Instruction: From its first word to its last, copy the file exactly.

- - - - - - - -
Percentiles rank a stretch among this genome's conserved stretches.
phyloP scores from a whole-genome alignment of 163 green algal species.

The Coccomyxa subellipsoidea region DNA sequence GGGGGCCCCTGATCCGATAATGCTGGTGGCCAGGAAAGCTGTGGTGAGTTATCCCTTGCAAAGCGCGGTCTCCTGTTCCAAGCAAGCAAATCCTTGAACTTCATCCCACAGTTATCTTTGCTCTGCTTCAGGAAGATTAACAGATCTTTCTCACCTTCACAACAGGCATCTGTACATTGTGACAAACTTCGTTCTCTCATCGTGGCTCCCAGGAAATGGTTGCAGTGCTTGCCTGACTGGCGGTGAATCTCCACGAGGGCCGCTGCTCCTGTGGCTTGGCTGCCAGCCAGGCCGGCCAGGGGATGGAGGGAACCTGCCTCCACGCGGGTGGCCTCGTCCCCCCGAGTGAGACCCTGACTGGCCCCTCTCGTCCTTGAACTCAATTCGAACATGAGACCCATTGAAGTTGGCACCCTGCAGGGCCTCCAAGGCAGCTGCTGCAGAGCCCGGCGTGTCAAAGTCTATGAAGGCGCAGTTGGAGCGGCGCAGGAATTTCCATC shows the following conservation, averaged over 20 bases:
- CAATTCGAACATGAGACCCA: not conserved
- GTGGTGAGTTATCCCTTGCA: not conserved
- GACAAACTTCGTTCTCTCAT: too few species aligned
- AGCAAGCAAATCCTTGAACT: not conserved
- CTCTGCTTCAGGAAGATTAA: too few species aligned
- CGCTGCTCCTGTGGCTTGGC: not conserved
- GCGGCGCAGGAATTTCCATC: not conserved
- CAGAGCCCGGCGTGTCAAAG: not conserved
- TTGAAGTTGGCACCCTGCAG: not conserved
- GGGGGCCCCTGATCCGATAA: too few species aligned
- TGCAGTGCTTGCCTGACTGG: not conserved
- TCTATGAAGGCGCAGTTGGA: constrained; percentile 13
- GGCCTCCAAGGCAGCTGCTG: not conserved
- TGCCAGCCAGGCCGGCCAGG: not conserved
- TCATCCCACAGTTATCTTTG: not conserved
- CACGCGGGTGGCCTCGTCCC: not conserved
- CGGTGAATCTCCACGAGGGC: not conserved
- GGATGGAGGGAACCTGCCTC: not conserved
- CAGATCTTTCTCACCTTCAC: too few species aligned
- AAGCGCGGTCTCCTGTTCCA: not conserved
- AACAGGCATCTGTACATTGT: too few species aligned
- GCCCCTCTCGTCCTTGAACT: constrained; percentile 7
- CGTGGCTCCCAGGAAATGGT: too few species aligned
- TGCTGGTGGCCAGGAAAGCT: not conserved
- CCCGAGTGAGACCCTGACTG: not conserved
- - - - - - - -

Percentiles rank a stretch among this genome's conserved stretches.
phyloP scores from a whole-genome alignment of 163 green algal species.

The Coccomyxa subellipsoidea region DNA sequence GGGGGCCCCTGATCCGATAATGCTGGTGGCCAGGAAAGCTGTGGTGAGTTATCCCTTGCAAAGCGCGGTCTCCTGTTCCAAGCAAGCAAATCCTTGAACTTCATCCCACAGTTATCTTTGCTCTGCTTCAGGAAGATTAACAGATCTTTCTCACCTTCACAACAGGCATCTGTACATTGTGACAAACTTCGTTCTCTCATCGTGGCTCCCAGGAAATGGTTGCAGTGCTTGCCTGACTGGCGGTGAATCTCCACGAGGGCCGCTGCTCCTGTGGCTTGGCTGCCAGCCAGGCCGGCCAGGGGATGGAGGGAACCTGCCTCCACGCGGGTGGCCTCGTCCCCCCGAGTGAGACCCTGACTGGCCCCTCTCGTCCTTGAACTCAATTCGAACATGAGACCCATTGAAGTTGGCACCCTGCAGGGCCTCCAAGGCAGCTGCTGCAGAGCCCGGCGTGTCAAAGTCTATGAAGGCGCAGTTGGAGCGGCGCAGGAATTTCCATC shows the following conservation, averaged over 20 bases:
- CAATTCGAACATGAGACCCA: not conserved
- GTGGTGAGTTATCCCTTGCA: not conserved
- GACAAACTTCGTTCTCTCAT: too few species aligned
- AGCAAGCAAATCCTTGAACT: not conserved
- CTCTGCTTCAGGAAGATTAA: too few species aligned
- CGCTGCTCCTGTGGCTTGGC: not conserved
- GCGGCGCAGGAATTTCCATC: not conserved
- CAGAGCCCGGCGTGTCAAAG: not conserved
- TTGAAGTTGGCACCCTGCAG: not conserved
- GGGGGCCCCTGATCCGATAA: too few species aligned
- TGCAGTGCTTGCCTGACTGG: not conserved
- TCTATGAAGGCGCAGTTGGA: constrained; percentile 13
- GGCCTCCAAGGCAGCTGCTG: not conserved
- TGCCAGCCAGGCCGGCCAGG: not conserved
- TCATCCCACAGTTATCTTTG: not conserved
- CACGCGGGTGGCCTCGTCCC: not conserved
- CGGTGAATCTCCACGAGGGC: not conserved
- GGATGGAGGGAACCTGCCTC: not conserved
- CAGATCTTTCTCACCTTCAC: too few species aligned
- AAGCGCGGTCTCCTGTTCCA: not conserved
- AACAGGCATCTGTACATTGT: too few species aligned
- GCCCCTCTCGTCCTTGAACT: constrained; percentile 7
- CGTGGCTCCCAGGAAATGGT: too few species aligned
- TGCTGGTGGCCAGGAAAGCT: not conserved
- CCCGAGTGAGACCCTGACTG: not conserved